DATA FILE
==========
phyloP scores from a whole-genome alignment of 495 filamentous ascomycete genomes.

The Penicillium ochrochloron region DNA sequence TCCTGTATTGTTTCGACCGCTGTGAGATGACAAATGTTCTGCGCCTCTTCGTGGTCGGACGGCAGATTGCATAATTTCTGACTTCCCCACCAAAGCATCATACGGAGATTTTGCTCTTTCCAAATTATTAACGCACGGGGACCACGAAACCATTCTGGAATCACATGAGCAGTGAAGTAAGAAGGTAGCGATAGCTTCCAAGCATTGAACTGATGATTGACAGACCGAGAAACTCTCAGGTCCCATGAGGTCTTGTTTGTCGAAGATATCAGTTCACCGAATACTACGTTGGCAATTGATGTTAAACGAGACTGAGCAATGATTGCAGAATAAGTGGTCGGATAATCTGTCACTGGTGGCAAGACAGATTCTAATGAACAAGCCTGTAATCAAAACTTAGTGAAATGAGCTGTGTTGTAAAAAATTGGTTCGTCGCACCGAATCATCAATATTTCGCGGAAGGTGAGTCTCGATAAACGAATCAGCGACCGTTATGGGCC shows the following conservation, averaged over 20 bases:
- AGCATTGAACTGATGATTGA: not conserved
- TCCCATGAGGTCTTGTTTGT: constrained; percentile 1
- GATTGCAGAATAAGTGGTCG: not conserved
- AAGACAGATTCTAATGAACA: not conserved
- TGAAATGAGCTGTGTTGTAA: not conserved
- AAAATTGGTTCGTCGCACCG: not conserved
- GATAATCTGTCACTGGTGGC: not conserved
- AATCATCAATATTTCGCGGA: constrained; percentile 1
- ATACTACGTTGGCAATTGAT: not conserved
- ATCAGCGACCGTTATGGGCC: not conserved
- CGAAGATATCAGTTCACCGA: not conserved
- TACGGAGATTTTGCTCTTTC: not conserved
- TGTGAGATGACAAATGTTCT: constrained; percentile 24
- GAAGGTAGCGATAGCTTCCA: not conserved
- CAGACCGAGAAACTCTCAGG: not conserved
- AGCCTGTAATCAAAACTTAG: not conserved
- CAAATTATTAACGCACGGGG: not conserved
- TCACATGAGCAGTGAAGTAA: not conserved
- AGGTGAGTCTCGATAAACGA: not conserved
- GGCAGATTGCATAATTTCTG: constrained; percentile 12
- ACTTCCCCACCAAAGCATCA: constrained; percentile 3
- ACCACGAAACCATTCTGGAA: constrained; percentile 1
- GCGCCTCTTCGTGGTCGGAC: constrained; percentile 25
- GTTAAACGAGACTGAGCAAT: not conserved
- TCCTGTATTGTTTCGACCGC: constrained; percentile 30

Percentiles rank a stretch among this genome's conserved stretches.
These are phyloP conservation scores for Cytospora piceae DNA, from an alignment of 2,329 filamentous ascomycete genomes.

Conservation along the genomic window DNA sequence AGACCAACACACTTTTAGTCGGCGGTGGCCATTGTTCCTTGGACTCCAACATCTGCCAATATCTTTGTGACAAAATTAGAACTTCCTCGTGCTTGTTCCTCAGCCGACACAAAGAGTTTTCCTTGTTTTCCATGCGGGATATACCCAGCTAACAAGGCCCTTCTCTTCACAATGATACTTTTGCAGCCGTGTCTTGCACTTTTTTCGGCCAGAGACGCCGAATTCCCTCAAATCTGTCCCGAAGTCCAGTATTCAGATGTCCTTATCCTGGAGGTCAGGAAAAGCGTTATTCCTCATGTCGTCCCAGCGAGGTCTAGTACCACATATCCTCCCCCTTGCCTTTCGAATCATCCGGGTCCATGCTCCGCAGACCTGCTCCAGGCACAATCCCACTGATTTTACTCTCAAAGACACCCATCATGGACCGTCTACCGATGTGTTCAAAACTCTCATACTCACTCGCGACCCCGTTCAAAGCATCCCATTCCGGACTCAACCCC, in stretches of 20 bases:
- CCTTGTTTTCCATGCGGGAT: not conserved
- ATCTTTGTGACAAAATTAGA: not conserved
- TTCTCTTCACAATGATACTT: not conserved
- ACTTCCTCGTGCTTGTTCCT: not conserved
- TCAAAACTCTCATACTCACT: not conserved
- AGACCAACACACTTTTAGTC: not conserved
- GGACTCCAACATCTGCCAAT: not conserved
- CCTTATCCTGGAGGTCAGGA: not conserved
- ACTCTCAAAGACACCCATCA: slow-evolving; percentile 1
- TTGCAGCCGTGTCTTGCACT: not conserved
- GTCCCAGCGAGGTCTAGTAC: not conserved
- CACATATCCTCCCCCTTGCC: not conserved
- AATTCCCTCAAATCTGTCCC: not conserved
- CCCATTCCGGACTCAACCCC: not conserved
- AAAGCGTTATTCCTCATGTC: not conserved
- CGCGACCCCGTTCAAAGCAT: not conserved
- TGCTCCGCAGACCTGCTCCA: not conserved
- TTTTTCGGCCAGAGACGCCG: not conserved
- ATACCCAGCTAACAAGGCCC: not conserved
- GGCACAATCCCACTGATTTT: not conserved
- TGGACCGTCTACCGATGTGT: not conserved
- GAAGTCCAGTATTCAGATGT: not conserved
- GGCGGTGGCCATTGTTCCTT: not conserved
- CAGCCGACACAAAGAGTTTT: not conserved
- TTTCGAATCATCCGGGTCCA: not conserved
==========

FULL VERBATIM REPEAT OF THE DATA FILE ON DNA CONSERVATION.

phyloP scores from a whole-genome alignment of 495 filamentous ascomycete genomes.

The Penicillium ochrochloron region DNA sequence TCCTGTATTGTTTCGACCGCTGTGAGATGACAAATGTTCTGCGCCTCTTCGTGGTCGGACGGCAGATTGCATAATTTCTGACTTCCCCACCAAAGCATCATACGGAGATTTTGCTCTTTCCAAATTATTAACGCACGGGGACCACGAAACCATTCTGGAATCACATGAGCAGTGAAGTAAGAAGGTAGCGATAGCTTCCAAGCATTGAACTGATGATTGACAGACCGAGAAACTCTCAGGTCCCATGAGGTCTTGTTTGTCGAAGATATCAGTTCACCGAATACTACGTTGGCAATTGATGTTAAACGAGACTGAGCAATGATTGCAGAATAAGTGGTCGGATAATCTGTCACTGGTGGCAAGACAGATTCTAATGAACAAGCCTGTAATCAAAACTTAGTGAAATGAGCTGTGTTGTAAAAAATTGGTTCGTCGCACCGAATCATCAATATTTCGCGGAAGGTGAGTCTCGATAAACGAATCAGCGACCGTTATGGGCC shows the following conservation, averaged over 20 bases:
- AGCATTGAACTGATGATTGA: not conserved
- TCCCATGAGGTCTTGTTTGT: constrained; percentile 1
- GATTGCAGAATAAGTGGTCG: not conserved
- AAGACAGATTCTAATGAACA: not conserved
- TGAAATGAGCTGTGTTGTAA: not conserved
- AAAATTGGTTCGTCGCACCG: not conserved
- GATAATCTGTCACTGGTGGC: not conserved
- AATCATCAATATTTCGCGGA: constrained; percentile 1
- ATACTACGTTGGCAATTGAT: not conserved
- ATCAGCGACCGTTATGGGCC: not conserved
- CGAAGATATCAGTTCACCGA: not conserved
- TACGGAGATTTTGCTCTTTC: not conserved
- TGTGAGATGACAAATGTTCT: constrained; percentile 24
- GAAGGTAGCGATAGCTTCCA: not conserved
- CAGACCGAGAAACTCTCAGG: not conserved
- AGCCTGTAATCAAAACTTAG: not conserved
- CAAATTATTAACGCACGGGG: not conserved
- TCACATGAGCAGTGAAGTAA: not conserved
- AGGTGAGTCTCGATAAACGA: not conserved
- GGCAGATTGCATAATTTCTG: constrained; percentile 12
- ACTTCCCCACCAAAGCATCA: constrained; percentile 3
- ACCACGAAACCATTCTGGAA: constrained; percentile 1
- GCGCCTCTTCGTGGTCGGAC: constrained; percentile 25
- GTTAAACGAGACTGAGCAAT: not conserved
- TCCTGTATTGTTTCGACCGC: constrained; percentile 30

Percentiles rank a stretch among this genome's conserved stretches.
These are phyloP conservation scores for Cytospora piceae DNA, from an alignment of 2,329 filamentous ascomycete genomes.

Conservation along the genomic window DNA sequence AGACCAACACACTTTTAGTCGGCGGTGGCCATTGTTCCTTGGACTCCAACATCTGCCAATATCTTTGTGACAAAATTAGAACTTCCTCGTGCTTGTTCCTCAGCCGACACAAAGAGTTTTCCTTGTTTTCCATGCGGGATATACCCAGCTAACAAGGCCCTTCTCTTCACAATGATACTTTTGCAGCCGTGTCTTGCACTTTTTTCGGCCAGAGACGCCGAATTCCCTCAAATCTGTCCCGAAGTCCAGTATTCAGATGTCCTTATCCTGGAGGTCAGGAAAAGCGTTATTCCTCATGTCGTCCCAGCGAGGTCTAGTACCACATATCCTCCCCCTTGCCTTTCGAATCATCCGGGTCCATGCTCCGCAGACCTGCTCCAGGCACAATCCCACTGATTTTACTCTCAAAGACACCCATCATGGACCGTCTACCGATGTGTTCAAAACTCTCATACTCACTCGCGACCCCGTTCAAAGCATCCCATTCCGGACTCAACCCC, in stretches of 20 bases:
- CCTTGTTTTCCATGCGGGAT: not conserved
- ATCTTTGTGACAAAATTAGA: not conserved
- TTCTCTTCACAATGATACTT: not conserved
- ACTTCCTCGTGCTTGTTCCT: not conserved
- TCAAAACTCTCATACTCACT: not conserved
- AGACCAACACACTTTTAGTC: not conserved
- GGACTCCAACATCTGCCAAT: not conserved
- CCTTATCCTGGAGGTCAGGA: not conserved
- ACTCTCAAAGACACCCATCA: slow-evolving; percentile 1
- TTGCAGCCGTGTCTTGCACT: not conserved
- GTCCCAGCGAGGTCTAGTAC: not conserved
- CACATATCCTCCCCCTTGCC: not conserved
- AATTCCCTCAAATCTGTCCC: not conserved
- CCCATTCCGGACTCAACCCC: not conserved
- AAAGCGTTATTCCTCATGTC: not conserved
- CGCGACCCCGTTCAAAGCAT: not conserved
- TGCTCCGCAGACCTGCTCCA: not conserved
- TTTTTCGGCCAGAGACGCCG: not conserved
- ATACCCAGCTAACAAGGCCC: not conserved
- GGCACAATCCCACTGATTTT: not conserved
- TGGACCGTCTACCGATGTGT: not conserved
- GAAGTCCAGTATTCAGATGT: not conserved
- GGCGGTGGCCATTGTTCCTT: not conserved
- CAGCCGACACAAAGAGTTTT: not conserved
- TTTCGAATCATCCGGGTCCA: not conserved